The Financial Conduct Authority has received a complaint against the terms of its review into its handling of the Connaught collapse in 2012, which lost investors £118m.
The Connaught Income Fund Series 1 was an unregulated collective investment scheme run by operators Capita Financial Managers and Blue Gate Capital from March 2008, providing short term bridging finance to commercial operators in the UK property market.
The fund went into liquidation in December 2012, with investors losing £118m in three versions of the Connaught funds when they collapsed.
In June, the regulator announced that it commissioned barrister Raj Parker to lead an independent review into its own actions and those of its predecessor, the Financial Services Authority, in dealing with the fund and its operators between February 2007 and March 2015.
But in a letter sent to the regulator sent on July 11, seen by FTAdviser, Mark Bishop, from the Connaught Action Group, calls into question the remit of the review and Mr Parker’s independence.
Mr Bishop noted since the review excludes all events subsequent to March 10, 2015, it will disregard input from Connaught’s liquidators, the chair of its All-Party Parliamentary Group, and other relevant stakeholders.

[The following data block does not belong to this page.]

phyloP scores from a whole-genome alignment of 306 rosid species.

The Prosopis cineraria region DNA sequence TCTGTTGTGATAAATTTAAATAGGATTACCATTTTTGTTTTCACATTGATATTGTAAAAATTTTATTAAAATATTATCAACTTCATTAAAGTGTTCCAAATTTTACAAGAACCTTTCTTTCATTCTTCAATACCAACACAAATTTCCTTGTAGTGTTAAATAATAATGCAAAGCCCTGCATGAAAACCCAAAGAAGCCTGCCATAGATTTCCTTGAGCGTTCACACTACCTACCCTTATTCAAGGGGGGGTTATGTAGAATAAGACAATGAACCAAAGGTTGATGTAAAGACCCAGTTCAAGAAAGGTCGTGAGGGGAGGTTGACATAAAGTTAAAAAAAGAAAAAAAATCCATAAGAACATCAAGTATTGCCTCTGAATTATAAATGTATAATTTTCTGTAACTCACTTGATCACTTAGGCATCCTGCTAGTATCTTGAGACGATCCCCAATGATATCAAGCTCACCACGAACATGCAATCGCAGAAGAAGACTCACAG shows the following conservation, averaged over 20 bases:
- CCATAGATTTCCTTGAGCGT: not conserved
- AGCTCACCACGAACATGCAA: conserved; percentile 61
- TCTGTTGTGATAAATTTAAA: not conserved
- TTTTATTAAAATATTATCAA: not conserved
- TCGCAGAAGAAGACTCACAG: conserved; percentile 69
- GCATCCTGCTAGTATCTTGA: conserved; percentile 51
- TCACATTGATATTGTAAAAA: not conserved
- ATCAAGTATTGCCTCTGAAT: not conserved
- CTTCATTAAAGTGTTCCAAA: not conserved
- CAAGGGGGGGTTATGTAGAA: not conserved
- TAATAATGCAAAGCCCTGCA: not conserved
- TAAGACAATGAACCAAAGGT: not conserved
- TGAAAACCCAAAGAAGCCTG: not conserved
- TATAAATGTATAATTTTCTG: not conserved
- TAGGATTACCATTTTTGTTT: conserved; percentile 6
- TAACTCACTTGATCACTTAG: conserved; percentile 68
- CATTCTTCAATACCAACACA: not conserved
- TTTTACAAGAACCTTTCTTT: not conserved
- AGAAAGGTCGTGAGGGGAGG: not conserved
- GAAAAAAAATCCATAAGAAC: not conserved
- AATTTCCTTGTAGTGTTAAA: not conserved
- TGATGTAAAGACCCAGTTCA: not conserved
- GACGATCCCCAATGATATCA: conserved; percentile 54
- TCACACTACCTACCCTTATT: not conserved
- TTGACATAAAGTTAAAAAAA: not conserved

Regarding Mr Parker’s appointment as an independent reviewer, Mr Bishop noted that he has been a solicitor for almost his entire career, serving for more than 30 years at Freshfields Bruckhaus Deringer.
He noted that "given the number of FCA employees whose conduct is likely to be examined in the review who may also have worked at Freshfields, there must be a risk that he is conflicted".
In particular, Mr Bishop referenced Nausicaa Delfas, a member of the FCA’s executive committee, who spent the first eight years of her career at the firm, all of them at the same time as Mr Parker.
In his complaint - which was also sent to John Glen, economic secretary to the Treasury, and Nicky Morgan, chairwoman of the Treasury committee – Mr Bishop proposed a series of remedies, which include the publication of a revised remit for the review.
He is also demanding a full conflict check into the proposed reviewer, and depending on the extent of any conflicts revealed, the appointment of a joint or replacement reviewer.
The FCA said: "We are satisfied that the terms of reference will enable the independent reviewer to identify any failings in the supervision of Connaught and that he has no conflict of interest."
The review follows a complaint made to the FCA’s watchdog, the Complaints Commissioner, into the regulator’s role in the fund’s failure in 2016.
The Complaints Commissioner found the FCA had "shifted the focus" away from its regulatory failings onto advisers who sold Connaught funds to their clients.
The FCA previously found there were "serious issues" which arose during the tenure of Capita Financial Managers as operator of the Connaught Income Fund Series 1 and that Capita failed to ensure its replacement was fully informed about these.